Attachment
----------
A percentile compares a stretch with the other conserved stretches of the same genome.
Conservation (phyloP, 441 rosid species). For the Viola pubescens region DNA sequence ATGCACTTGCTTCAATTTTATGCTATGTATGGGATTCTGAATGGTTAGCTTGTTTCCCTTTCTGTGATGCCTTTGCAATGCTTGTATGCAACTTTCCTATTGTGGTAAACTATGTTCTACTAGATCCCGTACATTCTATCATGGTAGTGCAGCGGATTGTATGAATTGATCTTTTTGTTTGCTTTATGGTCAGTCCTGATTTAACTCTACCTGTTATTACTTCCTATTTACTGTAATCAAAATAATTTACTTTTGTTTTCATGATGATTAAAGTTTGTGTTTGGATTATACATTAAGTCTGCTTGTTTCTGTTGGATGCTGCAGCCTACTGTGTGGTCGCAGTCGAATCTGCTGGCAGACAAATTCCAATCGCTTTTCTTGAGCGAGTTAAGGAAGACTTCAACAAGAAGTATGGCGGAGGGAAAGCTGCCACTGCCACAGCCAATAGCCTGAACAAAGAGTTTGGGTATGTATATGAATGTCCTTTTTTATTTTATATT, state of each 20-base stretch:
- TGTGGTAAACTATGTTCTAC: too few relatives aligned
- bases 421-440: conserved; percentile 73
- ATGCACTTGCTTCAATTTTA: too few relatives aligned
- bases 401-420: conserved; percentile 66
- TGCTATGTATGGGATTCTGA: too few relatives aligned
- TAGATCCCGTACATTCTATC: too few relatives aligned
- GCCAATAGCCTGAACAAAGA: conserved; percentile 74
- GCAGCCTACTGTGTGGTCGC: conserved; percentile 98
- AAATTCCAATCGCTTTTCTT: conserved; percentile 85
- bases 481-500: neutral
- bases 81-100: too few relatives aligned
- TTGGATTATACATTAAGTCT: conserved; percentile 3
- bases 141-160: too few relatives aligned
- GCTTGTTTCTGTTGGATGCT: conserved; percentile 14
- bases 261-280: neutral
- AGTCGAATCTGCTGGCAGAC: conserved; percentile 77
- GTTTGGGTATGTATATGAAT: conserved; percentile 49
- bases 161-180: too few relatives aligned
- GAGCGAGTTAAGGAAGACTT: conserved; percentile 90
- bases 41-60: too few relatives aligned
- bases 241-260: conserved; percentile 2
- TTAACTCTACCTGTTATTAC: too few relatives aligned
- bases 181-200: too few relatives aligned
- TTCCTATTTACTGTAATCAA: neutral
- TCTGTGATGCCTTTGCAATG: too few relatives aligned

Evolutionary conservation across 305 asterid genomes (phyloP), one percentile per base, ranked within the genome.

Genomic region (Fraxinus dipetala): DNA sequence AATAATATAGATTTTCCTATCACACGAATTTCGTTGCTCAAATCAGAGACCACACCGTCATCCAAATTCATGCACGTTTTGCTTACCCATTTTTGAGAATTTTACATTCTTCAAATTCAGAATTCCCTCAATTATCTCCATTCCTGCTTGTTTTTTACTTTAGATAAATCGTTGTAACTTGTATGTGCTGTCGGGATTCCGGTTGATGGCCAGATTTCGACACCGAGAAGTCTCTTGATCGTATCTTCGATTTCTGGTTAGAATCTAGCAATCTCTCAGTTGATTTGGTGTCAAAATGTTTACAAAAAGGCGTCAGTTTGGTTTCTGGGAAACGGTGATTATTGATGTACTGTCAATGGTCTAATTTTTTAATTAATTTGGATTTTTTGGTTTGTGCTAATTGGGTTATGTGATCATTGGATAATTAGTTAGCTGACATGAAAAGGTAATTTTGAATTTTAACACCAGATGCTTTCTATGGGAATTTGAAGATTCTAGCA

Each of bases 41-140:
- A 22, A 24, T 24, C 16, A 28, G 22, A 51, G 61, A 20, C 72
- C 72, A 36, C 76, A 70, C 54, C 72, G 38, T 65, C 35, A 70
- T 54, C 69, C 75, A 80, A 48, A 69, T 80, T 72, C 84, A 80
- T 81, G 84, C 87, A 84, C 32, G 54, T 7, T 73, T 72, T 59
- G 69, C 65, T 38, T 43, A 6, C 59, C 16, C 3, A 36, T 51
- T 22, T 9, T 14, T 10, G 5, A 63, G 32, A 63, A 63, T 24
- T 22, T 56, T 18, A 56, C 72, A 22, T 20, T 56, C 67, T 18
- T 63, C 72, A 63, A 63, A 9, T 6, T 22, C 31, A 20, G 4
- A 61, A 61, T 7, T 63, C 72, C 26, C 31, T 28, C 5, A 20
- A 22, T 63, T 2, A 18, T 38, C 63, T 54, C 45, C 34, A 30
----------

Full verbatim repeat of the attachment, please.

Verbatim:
A percentile compares a stretch with the other conserved stretches of the same genome.
Conservation (phyloP, 441 rosid species). For the Viola pubescens region DNA sequence ATGCACTTGCTTCAATTTTATGCTATGTATGGGATTCTGAATGGTTAGCTTGTTTCCCTTTCTGTGATGCCTTTGCAATGCTTGTATGCAACTTTCCTATTGTGGTAAACTATGTTCTACTAGATCCCGTACATTCTATCATGGTAGTGCAGCGGATTGTATGAATTGATCTTTTTGTTTGCTTTATGGTCAGTCCTGATTTAACTCTACCTGTTATTACTTCCTATTTACTGTAATCAAAATAATTTACTTTTGTTTTCATGATGATTAAAGTTTGTGTTTGGATTATACATTAAGTCTGCTTGTTTCTGTTGGATGCTGCAGCCTACTGTGTGGTCGCAGTCGAATCTGCTGGCAGACAAATTCCAATCGCTTTTCTTGAGCGAGTTAAGGAAGACTTCAACAAGAAGTATGGCGGAGGGAAAGCTGCCACTGCCACAGCCAATAGCCTGAACAAAGAGTTTGGGTATGTATATGAATGTCCTTTTTTATTTTATATT, state of each 20-base stretch:
- TGTGGTAAACTATGTTCTAC: too few relatives aligned
- bases 421-440: conserved; percentile 73
- ATGCACTTGCTTCAATTTTA: too few relatives aligned
- bases 401-420: conserved; percentile 66
- TGCTATGTATGGGATTCTGA: too few relatives aligned
- TAGATCCCGTACATTCTATC: too few relatives aligned
- GCCAATAGCCTGAACAAAGA: conserved; percentile 74
- GCAGCCTACTGTGTGGTCGC: conserved; percentile 98
- AAATTCCAATCGCTTTTCTT: conserved; percentile 85
- bases 481-500: neutral
- bases 81-100: too few relatives aligned
- TTGGATTATACATTAAGTCT: conserved; percentile 3
- bases 141-160: too few relatives aligned
- GCTTGTTTCTGTTGGATGCT: conserved; percentile 14
- bases 261-280: neutral
- AGTCGAATCTGCTGGCAGAC: conserved; percentile 77
- GTTTGGGTATGTATATGAAT: conserved; percentile 49
- bases 161-180: too few relatives aligned
- GAGCGAGTTAAGGAAGACTT: conserved; percentile 90
- bases 41-60: too few relatives aligned
- bases 241-260: conserved; percentile 2
- TTAACTCTACCTGTTATTAC: too few relatives aligned
- bases 181-200: too few relatives aligned
- TTCCTATTTACTGTAATCAA: neutral
- TCTGTGATGCCTTTGCAATG: too few relatives aligned

Evolutionary conservation across 305 asterid genomes (phyloP), one percentile per base, ranked within the genome.

Genomic region (Fraxinus dipetala): DNA sequence AATAATATAGATTTTCCTATCACACGAATTTCGTTGCTCAAATCAGAGACCACACCGTCATCCAAATTCATGCACGTTTTGCTTACCCATTTTTGAGAATTTTACATTCTTCAAATTCAGAATTCCCTCAATTATCTCCATTCCTGCTTGTTTTTTACTTTAGATAAATCGTTGTAACTTGTATGTGCTGTCGGGATTCCGGTTGATGGCCAGATTTCGACACCGAGAAGTCTCTTGATCGTATCTTCGATTTCTGGTTAGAATCTAGCAATCTCTCAGTTGATTTGGTGTCAAAATGTTTACAAAAAGGCGTCAGTTTGGTTTCTGGGAAACGGTGATTATTGATGTACTGTCAATGGTCTAATTTTTTAATTAATTTGGATTTTTTGGTTTGTGCTAATTGGGTTATGTGATCATTGGATAATTAGTTAGCTGACATGAAAAGGTAATTTTGAATTTTAACACCAGATGCTTTCTATGGGAATTTGAAGATTCTAGCA

Each of bases 41-140:
- A 22, A 24, T 24, C 16, A 28, G 22, A 51, G 61, A 20, C 72
- C 72, A 36, C 76, A 70, C 54, C 72, G 38, T 65, C 35, A 70
- T 54, C 69, C 75, A 80, A 48, A 69, T 80, T 72, C 84, A 80
- T 81, G 84, C 87, A 84, C 32, G 54, T 7, T 73, T 72, T 59
- G 69, C 65, T 38, T 43, A 6, C 59, C 16, C 3, A 36, T 51
- T 22, T 9, T 14, T 10, G 5, A 63, G 32, A 63, A 63, T 24
- T 22, T 56, T 18, A 56, C 72, A 22, T 20, T 56, C 67, T 18
- T 63, C 72, A 63, A 63, A 9, T 6, T 22, C 31, A 20, G 4
- A 61, A 61, T 7, T 63, C 72, C 26, C 31, T 28, C 5, A 20
- A 22, T 63, T 2, A 18, T 38, C 63, T 54, C 45, C 34, A 30